Until very recently transportation was not a very political thing in L.A. There would be a lot of labor groups and immigrant groups and other social justice causes, but they would focus on housing and wages with a more ‘old school’ focus. Recently a lot more people are starting to see transportation as about justice and access, and neighborhood improvement projects include bike improvements. This is not just about building multimillion dollar paths, but building a really useful network to get around in the city. It’s about informing people that they can’t get pulled over for not wearing a helmet if they are over 18 [as per L.A. law] and that the police can’t use that as an excuse to check their immigration status.

What are your metrics for success and how have you measured them?
We try to keep track of our quantitative success in terms of how many items we give out and how many classes we give, but really the success is seeing our projects sustained. Our population is so varied – people don’t know when they are going to get work and a lot of our most active members in our bicycle collection live in a homeless shelter downtown. We’re looking to the long term to see people be empowered, and actually discuss their own ideas and run spaces themselves.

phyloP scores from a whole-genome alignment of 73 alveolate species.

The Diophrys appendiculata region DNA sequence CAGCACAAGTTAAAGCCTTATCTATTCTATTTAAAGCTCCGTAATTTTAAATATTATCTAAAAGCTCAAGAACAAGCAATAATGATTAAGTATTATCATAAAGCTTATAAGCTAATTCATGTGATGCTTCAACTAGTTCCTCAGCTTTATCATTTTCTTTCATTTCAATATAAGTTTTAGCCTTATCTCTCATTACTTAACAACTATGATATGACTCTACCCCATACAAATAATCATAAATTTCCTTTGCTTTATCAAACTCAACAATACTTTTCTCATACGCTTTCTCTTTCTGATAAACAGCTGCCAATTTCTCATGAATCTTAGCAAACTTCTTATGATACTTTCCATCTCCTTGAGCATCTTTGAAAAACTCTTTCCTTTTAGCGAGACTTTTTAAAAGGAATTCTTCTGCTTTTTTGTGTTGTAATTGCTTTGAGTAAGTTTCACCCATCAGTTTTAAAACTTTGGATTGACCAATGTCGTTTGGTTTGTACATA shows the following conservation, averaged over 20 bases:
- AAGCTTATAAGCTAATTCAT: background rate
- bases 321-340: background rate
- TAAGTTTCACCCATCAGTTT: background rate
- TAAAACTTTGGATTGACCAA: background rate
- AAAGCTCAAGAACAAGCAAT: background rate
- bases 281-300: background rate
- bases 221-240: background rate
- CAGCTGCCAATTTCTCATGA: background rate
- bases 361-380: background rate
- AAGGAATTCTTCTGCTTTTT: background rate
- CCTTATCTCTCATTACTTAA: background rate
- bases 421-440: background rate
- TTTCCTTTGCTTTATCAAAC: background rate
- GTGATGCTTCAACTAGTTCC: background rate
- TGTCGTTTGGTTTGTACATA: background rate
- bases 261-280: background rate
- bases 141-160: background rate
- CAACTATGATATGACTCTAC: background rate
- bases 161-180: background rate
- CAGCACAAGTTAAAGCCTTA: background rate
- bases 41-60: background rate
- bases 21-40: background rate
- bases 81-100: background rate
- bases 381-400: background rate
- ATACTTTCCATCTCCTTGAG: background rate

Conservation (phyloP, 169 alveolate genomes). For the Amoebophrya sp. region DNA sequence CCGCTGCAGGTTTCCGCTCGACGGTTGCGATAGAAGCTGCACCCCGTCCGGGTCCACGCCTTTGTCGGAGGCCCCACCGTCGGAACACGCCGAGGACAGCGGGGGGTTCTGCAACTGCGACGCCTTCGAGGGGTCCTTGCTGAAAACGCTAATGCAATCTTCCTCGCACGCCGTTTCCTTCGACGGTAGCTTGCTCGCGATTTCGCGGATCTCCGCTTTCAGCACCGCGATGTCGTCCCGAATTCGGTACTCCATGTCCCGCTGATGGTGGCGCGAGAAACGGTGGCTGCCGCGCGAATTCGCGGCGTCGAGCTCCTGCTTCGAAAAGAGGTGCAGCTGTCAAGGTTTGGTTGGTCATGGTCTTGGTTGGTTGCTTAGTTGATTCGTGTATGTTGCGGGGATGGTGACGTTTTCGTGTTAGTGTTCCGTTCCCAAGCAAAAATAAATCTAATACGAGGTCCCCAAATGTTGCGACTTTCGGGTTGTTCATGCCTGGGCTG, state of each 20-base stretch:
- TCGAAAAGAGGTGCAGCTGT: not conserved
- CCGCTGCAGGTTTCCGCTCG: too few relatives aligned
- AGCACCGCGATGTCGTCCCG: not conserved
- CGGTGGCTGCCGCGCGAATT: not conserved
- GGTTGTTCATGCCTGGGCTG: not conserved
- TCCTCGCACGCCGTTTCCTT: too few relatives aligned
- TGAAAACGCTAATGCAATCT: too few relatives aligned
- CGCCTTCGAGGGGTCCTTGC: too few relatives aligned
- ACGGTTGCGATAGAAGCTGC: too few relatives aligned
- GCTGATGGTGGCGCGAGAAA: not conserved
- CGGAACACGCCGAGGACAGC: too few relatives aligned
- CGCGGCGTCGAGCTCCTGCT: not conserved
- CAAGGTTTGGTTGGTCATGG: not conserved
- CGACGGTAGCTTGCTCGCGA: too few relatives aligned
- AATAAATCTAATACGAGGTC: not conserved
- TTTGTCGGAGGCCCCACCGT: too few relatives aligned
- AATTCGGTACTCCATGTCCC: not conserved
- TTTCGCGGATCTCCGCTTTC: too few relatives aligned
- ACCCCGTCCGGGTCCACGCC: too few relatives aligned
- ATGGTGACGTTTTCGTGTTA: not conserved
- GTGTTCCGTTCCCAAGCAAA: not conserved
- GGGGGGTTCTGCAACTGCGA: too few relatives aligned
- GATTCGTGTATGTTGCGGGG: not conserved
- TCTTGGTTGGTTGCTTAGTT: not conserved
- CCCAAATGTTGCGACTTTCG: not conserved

What are the biggest obstacles you have faced in your work?
The transient population is tough – it is hard to do community organizing with a population that moves and shifts so often. Also, people have a specific vision of how they think of bicycle advocacy – sometimes through the green movement, through certain forms of city planning, a policy perspective or bikes as workforce development – and because we are really making up something new, we have difficulty getting people to hear our niche. Lastly, it can be tough to advocate specifically for bike lanes in low income areas because often those areas tend be older with narrower streets. Planners are afraid of liability issues and taking up car capacity, and struggle more to reach out to those communities.

Where do you envision the work of City of Lights in 5 years?
We want to really expand our organizing focus so we are not necessarily just oriented to Latino immigrant day-labor cyclists – our intention was to start there and open up to other groups. We’d love to see Asian American and Black cyclist groups start to form, to provide nurturing for those and to keep raising awareness of the diversity of bikers, biking needs and uses of bikes.

This interview has been edited and condensed.

Photo: Courtesy of City of Lights